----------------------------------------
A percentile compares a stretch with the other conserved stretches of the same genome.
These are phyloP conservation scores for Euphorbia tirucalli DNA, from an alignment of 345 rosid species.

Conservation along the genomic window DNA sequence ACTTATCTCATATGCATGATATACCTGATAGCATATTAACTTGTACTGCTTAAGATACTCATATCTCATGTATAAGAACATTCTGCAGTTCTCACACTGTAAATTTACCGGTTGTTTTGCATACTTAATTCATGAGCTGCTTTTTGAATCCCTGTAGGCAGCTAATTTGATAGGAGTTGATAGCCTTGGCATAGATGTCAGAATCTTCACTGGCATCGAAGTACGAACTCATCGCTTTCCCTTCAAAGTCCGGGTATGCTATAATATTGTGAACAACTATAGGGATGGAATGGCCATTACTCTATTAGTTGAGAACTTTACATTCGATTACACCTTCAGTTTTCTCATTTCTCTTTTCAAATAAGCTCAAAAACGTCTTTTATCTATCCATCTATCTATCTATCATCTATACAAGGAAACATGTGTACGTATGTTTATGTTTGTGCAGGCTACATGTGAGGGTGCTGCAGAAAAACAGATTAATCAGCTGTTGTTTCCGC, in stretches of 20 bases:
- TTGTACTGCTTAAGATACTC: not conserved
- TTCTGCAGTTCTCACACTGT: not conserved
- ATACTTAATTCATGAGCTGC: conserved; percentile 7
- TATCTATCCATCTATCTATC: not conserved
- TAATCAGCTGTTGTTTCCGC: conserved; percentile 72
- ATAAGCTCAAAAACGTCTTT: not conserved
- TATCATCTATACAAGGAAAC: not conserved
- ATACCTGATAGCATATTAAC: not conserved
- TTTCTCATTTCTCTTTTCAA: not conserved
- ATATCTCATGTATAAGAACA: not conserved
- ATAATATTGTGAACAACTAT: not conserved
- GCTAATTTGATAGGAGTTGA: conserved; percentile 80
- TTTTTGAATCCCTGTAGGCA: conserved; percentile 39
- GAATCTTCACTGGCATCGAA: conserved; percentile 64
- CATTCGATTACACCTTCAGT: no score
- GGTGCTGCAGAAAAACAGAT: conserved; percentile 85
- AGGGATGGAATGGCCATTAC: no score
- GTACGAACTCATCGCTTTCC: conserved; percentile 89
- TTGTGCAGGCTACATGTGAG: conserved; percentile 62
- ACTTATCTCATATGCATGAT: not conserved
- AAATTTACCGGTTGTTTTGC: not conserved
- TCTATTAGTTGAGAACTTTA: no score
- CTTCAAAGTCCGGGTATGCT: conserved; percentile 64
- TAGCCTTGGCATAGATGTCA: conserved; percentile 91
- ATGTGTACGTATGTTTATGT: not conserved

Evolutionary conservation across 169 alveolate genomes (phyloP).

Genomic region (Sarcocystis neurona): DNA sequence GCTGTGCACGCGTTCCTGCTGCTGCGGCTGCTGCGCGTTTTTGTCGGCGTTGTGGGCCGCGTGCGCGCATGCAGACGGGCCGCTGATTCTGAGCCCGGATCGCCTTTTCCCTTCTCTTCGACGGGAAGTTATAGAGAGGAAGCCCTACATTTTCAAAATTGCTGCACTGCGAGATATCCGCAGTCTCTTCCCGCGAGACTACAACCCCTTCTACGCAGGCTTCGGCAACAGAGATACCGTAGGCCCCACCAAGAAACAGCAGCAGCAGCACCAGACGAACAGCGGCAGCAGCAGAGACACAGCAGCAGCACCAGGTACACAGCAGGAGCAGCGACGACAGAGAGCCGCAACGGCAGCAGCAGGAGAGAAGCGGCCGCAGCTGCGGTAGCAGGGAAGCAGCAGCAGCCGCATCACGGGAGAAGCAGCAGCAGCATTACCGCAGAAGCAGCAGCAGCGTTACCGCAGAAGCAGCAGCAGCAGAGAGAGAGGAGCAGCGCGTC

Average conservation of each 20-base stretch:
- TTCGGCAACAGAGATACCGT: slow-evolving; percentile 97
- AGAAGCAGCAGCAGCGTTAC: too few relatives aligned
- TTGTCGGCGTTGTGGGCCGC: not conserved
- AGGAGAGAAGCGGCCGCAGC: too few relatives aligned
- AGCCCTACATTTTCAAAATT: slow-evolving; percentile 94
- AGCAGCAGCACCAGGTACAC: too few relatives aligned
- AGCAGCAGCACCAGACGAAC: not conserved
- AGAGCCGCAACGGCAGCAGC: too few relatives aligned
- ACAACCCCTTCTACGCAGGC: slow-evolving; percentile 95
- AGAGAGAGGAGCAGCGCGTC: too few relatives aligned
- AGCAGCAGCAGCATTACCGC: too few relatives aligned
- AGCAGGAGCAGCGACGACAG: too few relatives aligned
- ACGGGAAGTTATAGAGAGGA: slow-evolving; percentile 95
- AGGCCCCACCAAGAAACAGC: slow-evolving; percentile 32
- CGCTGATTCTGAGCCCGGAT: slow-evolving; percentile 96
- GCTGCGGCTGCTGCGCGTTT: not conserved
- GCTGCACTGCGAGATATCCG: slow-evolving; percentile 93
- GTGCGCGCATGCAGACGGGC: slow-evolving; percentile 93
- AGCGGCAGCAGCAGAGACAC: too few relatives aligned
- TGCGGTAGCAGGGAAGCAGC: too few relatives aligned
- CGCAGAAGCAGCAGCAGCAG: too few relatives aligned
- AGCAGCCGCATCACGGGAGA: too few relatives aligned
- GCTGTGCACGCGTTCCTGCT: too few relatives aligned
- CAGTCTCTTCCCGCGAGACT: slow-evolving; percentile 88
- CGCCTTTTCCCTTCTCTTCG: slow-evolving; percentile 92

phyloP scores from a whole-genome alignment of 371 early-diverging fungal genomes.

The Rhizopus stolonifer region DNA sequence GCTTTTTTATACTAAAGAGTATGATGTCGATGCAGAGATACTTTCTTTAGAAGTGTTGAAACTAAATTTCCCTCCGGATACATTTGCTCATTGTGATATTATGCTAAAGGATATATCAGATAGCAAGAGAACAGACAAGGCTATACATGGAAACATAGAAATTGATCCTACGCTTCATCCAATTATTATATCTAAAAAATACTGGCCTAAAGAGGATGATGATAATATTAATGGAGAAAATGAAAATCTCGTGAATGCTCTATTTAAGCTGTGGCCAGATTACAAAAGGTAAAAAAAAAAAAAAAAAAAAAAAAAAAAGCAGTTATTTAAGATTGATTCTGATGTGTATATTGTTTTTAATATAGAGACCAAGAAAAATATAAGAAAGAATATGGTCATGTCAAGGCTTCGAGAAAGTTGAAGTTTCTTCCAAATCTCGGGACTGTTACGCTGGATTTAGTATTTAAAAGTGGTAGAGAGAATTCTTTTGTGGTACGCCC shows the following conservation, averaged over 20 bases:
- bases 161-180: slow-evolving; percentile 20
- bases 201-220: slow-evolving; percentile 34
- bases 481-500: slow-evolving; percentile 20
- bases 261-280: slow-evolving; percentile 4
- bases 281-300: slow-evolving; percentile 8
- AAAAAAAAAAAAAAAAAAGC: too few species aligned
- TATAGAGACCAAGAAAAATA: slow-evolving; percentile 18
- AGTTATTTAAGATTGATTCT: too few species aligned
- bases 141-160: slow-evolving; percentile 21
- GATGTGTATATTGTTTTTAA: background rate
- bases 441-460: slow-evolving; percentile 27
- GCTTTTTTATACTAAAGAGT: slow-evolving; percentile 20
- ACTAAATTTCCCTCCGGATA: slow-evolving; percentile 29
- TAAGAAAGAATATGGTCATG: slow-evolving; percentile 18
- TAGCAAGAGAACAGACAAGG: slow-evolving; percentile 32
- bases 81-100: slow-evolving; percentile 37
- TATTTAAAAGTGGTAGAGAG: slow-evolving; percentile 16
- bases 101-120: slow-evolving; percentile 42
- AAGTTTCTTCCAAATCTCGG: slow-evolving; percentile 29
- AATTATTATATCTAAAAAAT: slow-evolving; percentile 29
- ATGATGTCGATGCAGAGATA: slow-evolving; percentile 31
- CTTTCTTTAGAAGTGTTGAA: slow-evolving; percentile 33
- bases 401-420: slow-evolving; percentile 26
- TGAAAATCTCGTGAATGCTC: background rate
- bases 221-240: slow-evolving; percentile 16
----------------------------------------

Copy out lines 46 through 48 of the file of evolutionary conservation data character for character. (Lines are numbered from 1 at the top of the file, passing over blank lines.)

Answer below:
- CGCTGATTCTGAGCCCGGAT: slow-evolving; percentile 96
- GCTGCGGCTGCTGCGCGTTT: not conserved
- GCTGCACTGCGAGATATCCG: slow-evolving; percentile 93